10 months ago

UAB Health Disparities Research Symposium aims to improve health with multi-level approach

“You’re in the belly of the beast now.”

That was the response of a Birmingham cab driver in welcoming author and health and social welfare policy expert Dr. Jonathan Engel to Birmingham. Engel, author of “Fat Nation: The history of obesity in the United States” spoke to about 65 health experts at UAB’s 14th annual Health Disparities Research Symposium.

Indeed, Engel’s mission was to spotlight the numerous health problems caused almost entirely by obesity. Alabama ranks No. 5 among the nation’s 10 fattest state populations.

“Overweight is highly correlated with type 2 diabetes, cancer, hypertension, arthritis and other health issues,” said Engel, a professor at Baruch College at the City University New York (CUNY). “Too much weight puts enormous stress on joints and on the heart. It’s a long-term, chronic strain on the body.”

Engel said more than 50 percent of meals are eaten outside the home, a huge departure from American norms as compared to the middle of the 20th century. Noting that he and his wife made concerted efforts to ensure their four children ate healthily, Engel said it’s much easier to control what you eat by cooking your own food and avoiding processed foods.

“My main message is the obesity epidemic is largely environmental,” Engel said. “We’ve created a food environment where it’s very difficult for anyone to be thin.”

Sponsored by UAB Minority Health & Health Disparities Research Center (MHRC), the symposium included oral presentations and poster sessions featuring original research by academic investigators, scholars and community partners in the fields of basic science, clinical research, social and behavioral science, and community-based research.

“Your environment has a huge aspect on your behavior and health,” said keynote speaker Dr. Karen Glanz. A member of the U.S. Task Force on Community Preventive Services for 10 years, Glanz’s research focuses on cancer prevention and control, theories of health behavior, obesity and the built environment, social and health policy, and new health communication technologies.

“We know that physical activity can prevent heart disease, cancer, depression and cognitive decrease across the life span,” said Glanz, director of UPenn Prevention Research Center at the University of Pennsylvania. “There are real disparities in areas of the South and Southeast, which fare less well in physical activity.”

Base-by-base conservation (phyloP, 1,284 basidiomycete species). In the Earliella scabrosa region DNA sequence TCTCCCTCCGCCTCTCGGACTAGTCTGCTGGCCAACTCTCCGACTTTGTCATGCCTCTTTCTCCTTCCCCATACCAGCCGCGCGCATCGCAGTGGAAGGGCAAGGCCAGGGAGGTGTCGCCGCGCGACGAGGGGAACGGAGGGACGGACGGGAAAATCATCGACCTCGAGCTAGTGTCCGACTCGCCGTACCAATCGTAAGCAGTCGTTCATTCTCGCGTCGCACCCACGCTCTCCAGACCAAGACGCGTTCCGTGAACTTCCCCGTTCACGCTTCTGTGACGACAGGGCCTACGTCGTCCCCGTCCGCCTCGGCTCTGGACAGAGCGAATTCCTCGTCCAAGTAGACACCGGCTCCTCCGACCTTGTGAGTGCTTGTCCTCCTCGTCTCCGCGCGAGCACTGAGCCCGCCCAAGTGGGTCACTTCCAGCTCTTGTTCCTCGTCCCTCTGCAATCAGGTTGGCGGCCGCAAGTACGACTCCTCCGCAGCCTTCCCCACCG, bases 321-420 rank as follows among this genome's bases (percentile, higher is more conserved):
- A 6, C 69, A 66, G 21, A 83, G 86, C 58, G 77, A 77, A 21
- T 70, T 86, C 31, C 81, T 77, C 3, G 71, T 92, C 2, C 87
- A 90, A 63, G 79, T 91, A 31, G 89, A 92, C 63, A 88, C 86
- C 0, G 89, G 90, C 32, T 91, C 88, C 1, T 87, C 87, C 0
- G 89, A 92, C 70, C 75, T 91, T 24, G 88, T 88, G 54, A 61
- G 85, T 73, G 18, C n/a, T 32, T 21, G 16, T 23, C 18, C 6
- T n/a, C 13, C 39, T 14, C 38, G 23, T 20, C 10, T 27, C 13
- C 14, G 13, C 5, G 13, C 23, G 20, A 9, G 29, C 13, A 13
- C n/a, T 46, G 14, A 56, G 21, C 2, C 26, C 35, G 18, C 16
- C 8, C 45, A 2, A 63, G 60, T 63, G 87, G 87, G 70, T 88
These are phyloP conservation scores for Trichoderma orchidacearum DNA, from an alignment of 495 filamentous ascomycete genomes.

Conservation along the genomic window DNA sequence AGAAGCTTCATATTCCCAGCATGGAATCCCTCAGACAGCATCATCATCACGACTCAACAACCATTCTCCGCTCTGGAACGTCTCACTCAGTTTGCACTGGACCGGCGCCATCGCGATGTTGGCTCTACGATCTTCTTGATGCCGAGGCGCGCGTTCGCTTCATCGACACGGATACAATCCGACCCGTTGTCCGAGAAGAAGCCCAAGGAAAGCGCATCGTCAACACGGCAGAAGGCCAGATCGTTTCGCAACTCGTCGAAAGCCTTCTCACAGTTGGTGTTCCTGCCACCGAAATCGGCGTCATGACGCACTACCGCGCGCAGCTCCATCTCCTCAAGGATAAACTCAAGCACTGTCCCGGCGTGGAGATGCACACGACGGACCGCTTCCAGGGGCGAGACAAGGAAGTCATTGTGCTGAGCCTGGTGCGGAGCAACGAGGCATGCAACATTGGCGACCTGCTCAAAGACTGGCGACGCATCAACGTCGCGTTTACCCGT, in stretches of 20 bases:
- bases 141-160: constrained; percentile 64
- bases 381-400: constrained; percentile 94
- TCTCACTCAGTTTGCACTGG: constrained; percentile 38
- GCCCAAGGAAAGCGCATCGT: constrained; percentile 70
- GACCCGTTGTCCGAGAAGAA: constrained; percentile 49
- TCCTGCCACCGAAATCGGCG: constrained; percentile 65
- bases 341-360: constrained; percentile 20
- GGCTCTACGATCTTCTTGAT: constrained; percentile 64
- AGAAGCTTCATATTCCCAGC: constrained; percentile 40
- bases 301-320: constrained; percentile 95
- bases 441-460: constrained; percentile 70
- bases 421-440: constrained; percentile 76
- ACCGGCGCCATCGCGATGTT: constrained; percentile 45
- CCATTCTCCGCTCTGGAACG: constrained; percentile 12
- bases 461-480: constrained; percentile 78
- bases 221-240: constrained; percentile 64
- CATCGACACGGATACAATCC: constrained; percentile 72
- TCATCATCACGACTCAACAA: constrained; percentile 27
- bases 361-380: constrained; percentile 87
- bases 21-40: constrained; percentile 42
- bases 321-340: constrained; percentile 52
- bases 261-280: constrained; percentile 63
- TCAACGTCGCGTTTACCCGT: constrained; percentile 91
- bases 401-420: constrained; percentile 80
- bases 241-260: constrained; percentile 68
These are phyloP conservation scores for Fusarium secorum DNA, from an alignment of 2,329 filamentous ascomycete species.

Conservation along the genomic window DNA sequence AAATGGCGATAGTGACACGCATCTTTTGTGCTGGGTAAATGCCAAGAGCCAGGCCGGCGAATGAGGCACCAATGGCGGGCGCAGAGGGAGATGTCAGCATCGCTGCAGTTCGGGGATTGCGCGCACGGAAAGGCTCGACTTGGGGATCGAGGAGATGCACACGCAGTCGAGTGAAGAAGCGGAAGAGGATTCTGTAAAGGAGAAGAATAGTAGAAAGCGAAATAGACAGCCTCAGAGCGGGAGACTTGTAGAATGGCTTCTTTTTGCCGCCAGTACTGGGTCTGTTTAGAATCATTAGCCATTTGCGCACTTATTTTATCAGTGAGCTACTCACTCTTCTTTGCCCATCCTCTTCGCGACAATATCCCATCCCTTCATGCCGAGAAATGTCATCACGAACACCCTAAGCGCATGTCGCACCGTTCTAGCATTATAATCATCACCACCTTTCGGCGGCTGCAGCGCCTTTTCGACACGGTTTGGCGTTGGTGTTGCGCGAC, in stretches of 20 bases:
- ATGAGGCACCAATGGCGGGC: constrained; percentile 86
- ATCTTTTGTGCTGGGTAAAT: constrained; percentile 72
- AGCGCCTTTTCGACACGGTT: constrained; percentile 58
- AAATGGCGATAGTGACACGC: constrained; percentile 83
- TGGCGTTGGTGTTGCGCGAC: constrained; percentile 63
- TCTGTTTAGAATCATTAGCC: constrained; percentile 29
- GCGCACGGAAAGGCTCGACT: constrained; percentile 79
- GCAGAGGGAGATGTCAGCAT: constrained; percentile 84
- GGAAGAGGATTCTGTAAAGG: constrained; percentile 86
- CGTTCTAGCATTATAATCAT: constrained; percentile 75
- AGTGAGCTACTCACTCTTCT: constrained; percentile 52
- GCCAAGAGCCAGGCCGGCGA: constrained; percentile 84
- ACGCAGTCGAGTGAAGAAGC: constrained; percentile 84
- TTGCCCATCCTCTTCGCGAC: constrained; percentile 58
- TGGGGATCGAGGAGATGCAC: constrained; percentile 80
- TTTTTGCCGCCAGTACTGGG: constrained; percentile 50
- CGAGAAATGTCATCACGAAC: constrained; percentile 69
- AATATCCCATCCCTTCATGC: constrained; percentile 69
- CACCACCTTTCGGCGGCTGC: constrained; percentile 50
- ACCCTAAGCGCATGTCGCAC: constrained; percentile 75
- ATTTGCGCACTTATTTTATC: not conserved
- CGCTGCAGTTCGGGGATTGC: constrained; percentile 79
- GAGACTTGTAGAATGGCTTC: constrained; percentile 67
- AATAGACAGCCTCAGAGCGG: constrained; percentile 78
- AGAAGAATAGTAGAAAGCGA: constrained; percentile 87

Glanz recommends design changes and health policy intervention to influence urban design that incorporates sidewalks and parks; encourages land-use policies such as zoning that allows residents to be more active; increases access to public parks and outreach; and adds prompts and signs that encourage stair usage.

On April 18, UAB’s Dr. Mona Fouad took part in a roundtable discussion with Dr. Ben Carson, U.S. Secretary of Housing and Urban Development, and community leaders about creating a social services hub for five housing communities in greater Birmingham.

For nearly 30 years, MHRC Director Fouad has worked to reduce health disparities in vulnerable communities, whose troubles are compounded when located in food-imbalanced areas.

“Areas without grocery stores are more often found in underserved communities,” Fouad said in 2017, and are often created in part by residents’ lack of purchasing power and transportation to buy fresh fruits and vegetables.
Researchers share their findings

About 20 researchers shared their studies in breakout sessions: policy and system influences of health; disparities measurement and methods; and social and environmental determinants of health.

Brittney Davis, a postgraduate fellow in the UAB studying in the HudsonAlpha Genomic Medicine Training Program, dreams of doing research that will bring positive health outcomes for Alabamians. She discussed her findings diagrammed on a poster.

“I want to learn how to use pharmacogenetic data in making clinical decisions,” said Davis, who earned a bachelor’s degree in biology from UAB and her doctor of pharmacy degree from Samford University in 2018. “I have learned a great deal about how drugs work at the molecular level, and how they can be profoundly influenced by genetic factors.”